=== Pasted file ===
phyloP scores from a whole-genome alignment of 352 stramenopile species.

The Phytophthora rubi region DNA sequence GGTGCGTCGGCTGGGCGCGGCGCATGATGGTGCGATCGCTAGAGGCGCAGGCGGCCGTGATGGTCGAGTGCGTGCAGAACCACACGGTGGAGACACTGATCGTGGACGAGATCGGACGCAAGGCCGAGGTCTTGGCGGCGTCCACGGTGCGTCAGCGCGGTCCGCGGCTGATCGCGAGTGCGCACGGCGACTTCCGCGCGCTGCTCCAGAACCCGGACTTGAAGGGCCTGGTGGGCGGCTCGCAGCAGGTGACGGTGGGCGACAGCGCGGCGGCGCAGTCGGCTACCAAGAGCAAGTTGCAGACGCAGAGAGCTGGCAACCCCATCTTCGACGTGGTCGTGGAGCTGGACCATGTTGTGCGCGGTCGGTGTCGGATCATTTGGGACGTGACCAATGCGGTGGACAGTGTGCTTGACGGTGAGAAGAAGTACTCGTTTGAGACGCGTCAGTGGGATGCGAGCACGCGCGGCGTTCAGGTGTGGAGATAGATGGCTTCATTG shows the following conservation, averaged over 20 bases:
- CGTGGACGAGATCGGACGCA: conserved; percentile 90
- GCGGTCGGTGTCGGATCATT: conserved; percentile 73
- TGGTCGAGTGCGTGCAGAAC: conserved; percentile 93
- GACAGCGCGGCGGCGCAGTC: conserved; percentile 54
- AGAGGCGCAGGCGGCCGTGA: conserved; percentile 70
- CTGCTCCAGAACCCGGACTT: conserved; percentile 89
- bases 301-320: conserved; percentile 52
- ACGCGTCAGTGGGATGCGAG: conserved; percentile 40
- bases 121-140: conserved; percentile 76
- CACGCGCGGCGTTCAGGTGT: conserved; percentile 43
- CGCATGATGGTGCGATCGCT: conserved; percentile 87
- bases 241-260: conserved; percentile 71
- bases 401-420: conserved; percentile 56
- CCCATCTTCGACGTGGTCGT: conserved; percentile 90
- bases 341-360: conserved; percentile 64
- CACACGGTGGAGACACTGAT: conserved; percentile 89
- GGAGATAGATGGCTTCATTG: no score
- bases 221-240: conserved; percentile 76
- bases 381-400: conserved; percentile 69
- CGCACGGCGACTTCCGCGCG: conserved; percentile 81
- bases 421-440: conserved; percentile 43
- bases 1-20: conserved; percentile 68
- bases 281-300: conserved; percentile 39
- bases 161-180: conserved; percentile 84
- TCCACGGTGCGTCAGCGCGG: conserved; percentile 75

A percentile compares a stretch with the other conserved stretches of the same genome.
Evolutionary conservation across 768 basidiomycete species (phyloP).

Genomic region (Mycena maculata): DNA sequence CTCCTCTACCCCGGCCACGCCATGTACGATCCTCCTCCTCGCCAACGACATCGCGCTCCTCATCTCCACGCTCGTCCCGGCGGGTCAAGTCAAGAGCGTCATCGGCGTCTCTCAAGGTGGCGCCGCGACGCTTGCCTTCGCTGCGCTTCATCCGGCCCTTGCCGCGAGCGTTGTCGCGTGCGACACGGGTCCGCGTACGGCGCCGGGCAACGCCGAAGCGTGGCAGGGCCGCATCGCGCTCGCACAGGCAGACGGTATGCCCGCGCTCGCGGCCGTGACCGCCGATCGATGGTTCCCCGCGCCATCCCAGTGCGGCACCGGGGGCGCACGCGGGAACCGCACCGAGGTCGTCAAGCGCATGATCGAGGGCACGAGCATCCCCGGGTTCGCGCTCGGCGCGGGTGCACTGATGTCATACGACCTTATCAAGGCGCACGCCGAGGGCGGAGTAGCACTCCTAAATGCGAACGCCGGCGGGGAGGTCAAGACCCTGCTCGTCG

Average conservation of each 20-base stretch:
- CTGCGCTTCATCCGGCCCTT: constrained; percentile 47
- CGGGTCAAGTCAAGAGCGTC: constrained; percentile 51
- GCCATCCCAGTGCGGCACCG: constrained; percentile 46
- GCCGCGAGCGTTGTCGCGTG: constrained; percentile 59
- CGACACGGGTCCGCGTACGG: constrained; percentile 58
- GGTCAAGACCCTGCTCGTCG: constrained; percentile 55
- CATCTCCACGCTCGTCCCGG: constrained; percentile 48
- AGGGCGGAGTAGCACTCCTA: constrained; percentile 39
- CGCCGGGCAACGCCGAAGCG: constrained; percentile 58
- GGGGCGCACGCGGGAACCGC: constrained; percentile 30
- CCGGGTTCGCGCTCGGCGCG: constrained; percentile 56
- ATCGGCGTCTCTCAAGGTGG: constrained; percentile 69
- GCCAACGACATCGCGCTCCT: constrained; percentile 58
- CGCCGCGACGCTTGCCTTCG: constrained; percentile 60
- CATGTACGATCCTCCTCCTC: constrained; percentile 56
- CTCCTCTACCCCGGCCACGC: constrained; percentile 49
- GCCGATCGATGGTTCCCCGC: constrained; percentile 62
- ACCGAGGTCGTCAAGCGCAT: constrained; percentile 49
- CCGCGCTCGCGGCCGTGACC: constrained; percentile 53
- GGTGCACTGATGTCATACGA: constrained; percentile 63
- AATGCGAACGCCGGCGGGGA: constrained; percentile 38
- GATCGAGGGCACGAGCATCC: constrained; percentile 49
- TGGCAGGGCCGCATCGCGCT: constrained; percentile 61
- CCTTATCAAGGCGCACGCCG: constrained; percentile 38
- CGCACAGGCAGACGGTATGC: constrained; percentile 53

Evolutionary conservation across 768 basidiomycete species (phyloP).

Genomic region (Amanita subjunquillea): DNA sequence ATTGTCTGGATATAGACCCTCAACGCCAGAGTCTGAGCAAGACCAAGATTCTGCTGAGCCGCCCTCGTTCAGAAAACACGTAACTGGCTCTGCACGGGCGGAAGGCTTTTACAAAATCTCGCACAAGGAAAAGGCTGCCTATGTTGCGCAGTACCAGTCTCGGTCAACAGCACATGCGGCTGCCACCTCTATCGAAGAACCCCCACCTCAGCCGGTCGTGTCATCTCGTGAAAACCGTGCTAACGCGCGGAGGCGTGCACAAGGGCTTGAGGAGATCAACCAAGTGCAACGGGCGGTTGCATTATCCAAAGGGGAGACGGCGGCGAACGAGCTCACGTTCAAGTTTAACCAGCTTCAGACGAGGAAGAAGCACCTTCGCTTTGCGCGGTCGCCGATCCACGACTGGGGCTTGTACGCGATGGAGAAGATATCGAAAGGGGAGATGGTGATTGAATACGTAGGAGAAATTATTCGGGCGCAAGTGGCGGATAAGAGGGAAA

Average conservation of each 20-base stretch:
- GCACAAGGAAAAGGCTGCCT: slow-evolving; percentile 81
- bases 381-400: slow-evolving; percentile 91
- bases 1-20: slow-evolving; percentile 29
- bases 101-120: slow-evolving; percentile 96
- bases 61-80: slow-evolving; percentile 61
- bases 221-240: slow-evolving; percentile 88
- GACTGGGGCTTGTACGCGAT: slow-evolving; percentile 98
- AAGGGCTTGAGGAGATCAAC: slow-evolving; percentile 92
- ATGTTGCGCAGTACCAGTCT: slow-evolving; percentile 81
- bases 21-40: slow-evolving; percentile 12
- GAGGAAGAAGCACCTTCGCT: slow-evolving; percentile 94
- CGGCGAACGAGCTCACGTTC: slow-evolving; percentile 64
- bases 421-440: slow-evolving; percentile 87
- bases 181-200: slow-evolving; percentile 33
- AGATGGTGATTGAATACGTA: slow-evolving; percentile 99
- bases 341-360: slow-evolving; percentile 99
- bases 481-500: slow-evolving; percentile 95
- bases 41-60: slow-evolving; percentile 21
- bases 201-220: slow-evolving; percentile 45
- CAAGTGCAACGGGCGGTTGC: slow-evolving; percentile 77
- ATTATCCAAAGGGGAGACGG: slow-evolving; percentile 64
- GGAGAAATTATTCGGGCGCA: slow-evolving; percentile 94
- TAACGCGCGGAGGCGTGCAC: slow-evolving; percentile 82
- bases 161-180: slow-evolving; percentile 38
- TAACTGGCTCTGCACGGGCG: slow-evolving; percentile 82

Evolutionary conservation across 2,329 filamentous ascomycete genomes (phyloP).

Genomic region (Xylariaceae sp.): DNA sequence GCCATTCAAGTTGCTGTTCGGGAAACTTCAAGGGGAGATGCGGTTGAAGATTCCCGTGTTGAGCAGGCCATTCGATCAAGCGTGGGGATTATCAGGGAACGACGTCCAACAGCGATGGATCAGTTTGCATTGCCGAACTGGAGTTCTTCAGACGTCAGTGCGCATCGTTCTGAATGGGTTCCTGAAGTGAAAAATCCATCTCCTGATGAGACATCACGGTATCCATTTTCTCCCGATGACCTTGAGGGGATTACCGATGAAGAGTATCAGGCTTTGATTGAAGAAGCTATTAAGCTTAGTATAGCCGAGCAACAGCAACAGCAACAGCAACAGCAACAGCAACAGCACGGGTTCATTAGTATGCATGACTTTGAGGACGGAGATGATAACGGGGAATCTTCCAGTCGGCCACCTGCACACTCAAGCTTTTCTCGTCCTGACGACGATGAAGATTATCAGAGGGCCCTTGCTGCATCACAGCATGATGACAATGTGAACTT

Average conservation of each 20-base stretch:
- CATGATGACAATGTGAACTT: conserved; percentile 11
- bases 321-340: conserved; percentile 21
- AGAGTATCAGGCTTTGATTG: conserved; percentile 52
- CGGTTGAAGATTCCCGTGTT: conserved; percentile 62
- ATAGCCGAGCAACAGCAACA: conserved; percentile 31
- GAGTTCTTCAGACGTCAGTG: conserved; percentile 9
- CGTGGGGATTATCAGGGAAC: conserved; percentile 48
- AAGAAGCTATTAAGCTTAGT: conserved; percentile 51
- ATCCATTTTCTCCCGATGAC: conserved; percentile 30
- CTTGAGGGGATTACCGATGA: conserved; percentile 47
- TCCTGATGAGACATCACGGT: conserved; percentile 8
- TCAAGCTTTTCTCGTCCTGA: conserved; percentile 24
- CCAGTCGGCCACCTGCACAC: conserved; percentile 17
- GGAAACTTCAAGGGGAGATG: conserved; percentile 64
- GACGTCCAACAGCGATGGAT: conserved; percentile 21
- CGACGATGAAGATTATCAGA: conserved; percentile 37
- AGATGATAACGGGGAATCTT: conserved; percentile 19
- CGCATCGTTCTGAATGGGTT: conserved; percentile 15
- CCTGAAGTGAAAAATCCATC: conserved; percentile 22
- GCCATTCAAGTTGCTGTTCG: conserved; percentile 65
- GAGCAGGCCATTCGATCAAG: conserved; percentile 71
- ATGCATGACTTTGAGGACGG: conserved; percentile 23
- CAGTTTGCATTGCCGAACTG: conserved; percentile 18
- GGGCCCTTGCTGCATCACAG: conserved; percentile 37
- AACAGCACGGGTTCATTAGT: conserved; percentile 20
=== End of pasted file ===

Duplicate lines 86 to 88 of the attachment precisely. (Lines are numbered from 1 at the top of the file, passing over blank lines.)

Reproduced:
Genomic region (Xylariaceae sp.): DNA sequence GCCATTCAAGTTGCTGTTCGGGAAACTTCAAGGGGAGATGCGGTTGAAGATTCCCGTGTTGAGCAGGCCATTCGATCAAGCGTGGGGATTATCAGGGAACGACGTCCAACAGCGATGGATCAGTTTGCATTGCCGAACTGGAGTTCTTCAGACGTCAGTGCGCATCGTTCTGAATGGGTTCCTGAAGTGAAAAATCCATCTCCTGATGAGACATCACGGTATCCATTTTCTCCCGATGACCTTGAGGGGATTACCGATGAAGAGTATCAGGCTTTGATTGAAGAAGCTATTAAGCTTAGTATAGCCGAGCAACAGCAACAGCAACAGCAACAGCAACAGCAACAGCACGGGTTCATTAGTATGCATGACTTTGAGGACGGAGATGATAACGGGGAATCTTCCAGTCGGCCACCTGCACACTCAAGCTTTTCTCGTCCTGACGACGATGAAGATTATCAGAGGGCCCTTGCTGCATCACAGCATGATGACAATGTGAACTT

Average conservation of each 20-base stretch:
- CATGATGACAATGTGAACTT: conserved; percentile 11